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FG42 for Crete

sillygoose

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The German RZ parachute harness, with one single riser and two straps attached to the body, making the paratrooper land on his hands and knees in a forward roll, did not allow heavier equipment such as rifles and machine guns to be safely carried during jumps. At Crete, long-range rifle and machine gun fire from dug-in Commonwealth defenders inflicted heavy casualties on the outgunned German paratroopers in the early stages of battle as they attempted to retrieve their support weapons from containers scattered all over the battlefield.[11] These combat experiences demonstrated the need for a rifle that could be carried by the paratrooper during a drop.
What if this problem was anticipated pre-war and the Luftwaffe had the FG-42 available en masse for Crete? ITTL the FG-42 would enter production pre-war, be issued in limited numbers in 1940, but be the primary service arm for the paratroops on Crete.

The lack of fire arms easily available was pretty huge on Crete and the cause of major casualties:
At 08:00 on 20 May 1941, German paratroopers, jumping out of dozens of Junkers Ju 52 aircraft, landed near Maleme Airfield and the town of Chania. The 21st, 22nd and 23rd New Zealand battalions held Maleme Airfield and the vicinity. The Germans suffered many casualties in the first hours of the invasion: a company of III Battalion, 1st Assault Regiment lost 112 killed out of 126 men, and 400 of 600 men in III Battalion were killed on the first day.[45] Most of the parachutists were engaged by New Zealanders defending the airfield and by Greek forces near Chania. Many gliders following the paratroops were hit by mortar fire seconds after landing, and the New Zealand and Greek defenders almost annihilated the glider troops who landed safely.[45]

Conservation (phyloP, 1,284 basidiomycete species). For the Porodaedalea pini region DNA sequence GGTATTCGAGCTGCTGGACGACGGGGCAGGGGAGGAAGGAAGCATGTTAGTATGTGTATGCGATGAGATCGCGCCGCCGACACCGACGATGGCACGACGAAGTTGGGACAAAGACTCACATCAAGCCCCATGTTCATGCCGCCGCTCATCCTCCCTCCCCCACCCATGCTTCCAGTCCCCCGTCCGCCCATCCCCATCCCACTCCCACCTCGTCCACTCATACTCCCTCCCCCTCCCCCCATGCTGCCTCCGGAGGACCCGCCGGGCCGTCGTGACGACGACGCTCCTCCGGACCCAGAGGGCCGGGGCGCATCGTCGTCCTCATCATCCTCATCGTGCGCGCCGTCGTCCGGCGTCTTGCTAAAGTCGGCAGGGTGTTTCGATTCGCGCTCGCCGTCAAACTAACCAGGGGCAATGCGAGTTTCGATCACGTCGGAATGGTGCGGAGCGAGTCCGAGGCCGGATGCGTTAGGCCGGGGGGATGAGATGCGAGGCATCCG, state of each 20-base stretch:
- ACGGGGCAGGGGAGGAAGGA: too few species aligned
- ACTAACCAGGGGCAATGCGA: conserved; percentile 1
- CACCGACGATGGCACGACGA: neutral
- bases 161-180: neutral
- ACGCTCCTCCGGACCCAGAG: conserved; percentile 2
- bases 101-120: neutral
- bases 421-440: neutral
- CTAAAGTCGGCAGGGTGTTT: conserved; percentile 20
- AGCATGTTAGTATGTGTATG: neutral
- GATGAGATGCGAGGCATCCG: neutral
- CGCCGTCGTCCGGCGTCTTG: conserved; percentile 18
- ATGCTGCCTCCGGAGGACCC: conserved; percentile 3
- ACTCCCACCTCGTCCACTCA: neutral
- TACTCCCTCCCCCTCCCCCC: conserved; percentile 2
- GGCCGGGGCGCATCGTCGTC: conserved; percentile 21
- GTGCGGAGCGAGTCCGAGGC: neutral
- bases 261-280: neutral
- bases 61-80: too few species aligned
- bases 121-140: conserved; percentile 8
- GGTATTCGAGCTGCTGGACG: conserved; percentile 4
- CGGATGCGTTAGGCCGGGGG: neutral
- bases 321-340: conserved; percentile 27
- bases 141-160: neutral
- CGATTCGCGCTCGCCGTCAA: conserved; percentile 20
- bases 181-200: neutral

How might things have played out differently if the paras could fight back with a battle rifle equivalent from the moment they hit the ground?

Contrary to common perception the first day's drop actually saw few aircraft downed by AAA fire, so it wasn't an issue of being shot down before they reached the ground:
As night fell, none of the German objectives had been secured. Of 493 German transport aircraft used during the airdrop, seven were lost to anti-aircraft fire.
Assuming the invasion goes better and losses are much more manageable do you think there would have been more airborne operations and where?
 

Buba

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The problem here is the harness. Have the FJ's jump with a rifle on 3 metre rope and problem solved.
Also no need to invent the FG42 - give BAR clones - of which Germany captured tens of thousands and could produce more - to the paras.

I do not think that there would had been more airborne operations.
 

sillygoose

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The problem here is the harness. Have the FJ's jump with a rifle on 3 metre rope and problem solved.
Also no need to invent the FG42 - give BAR clones - of which Germany captured tens of thousands and could produce more - to the paras.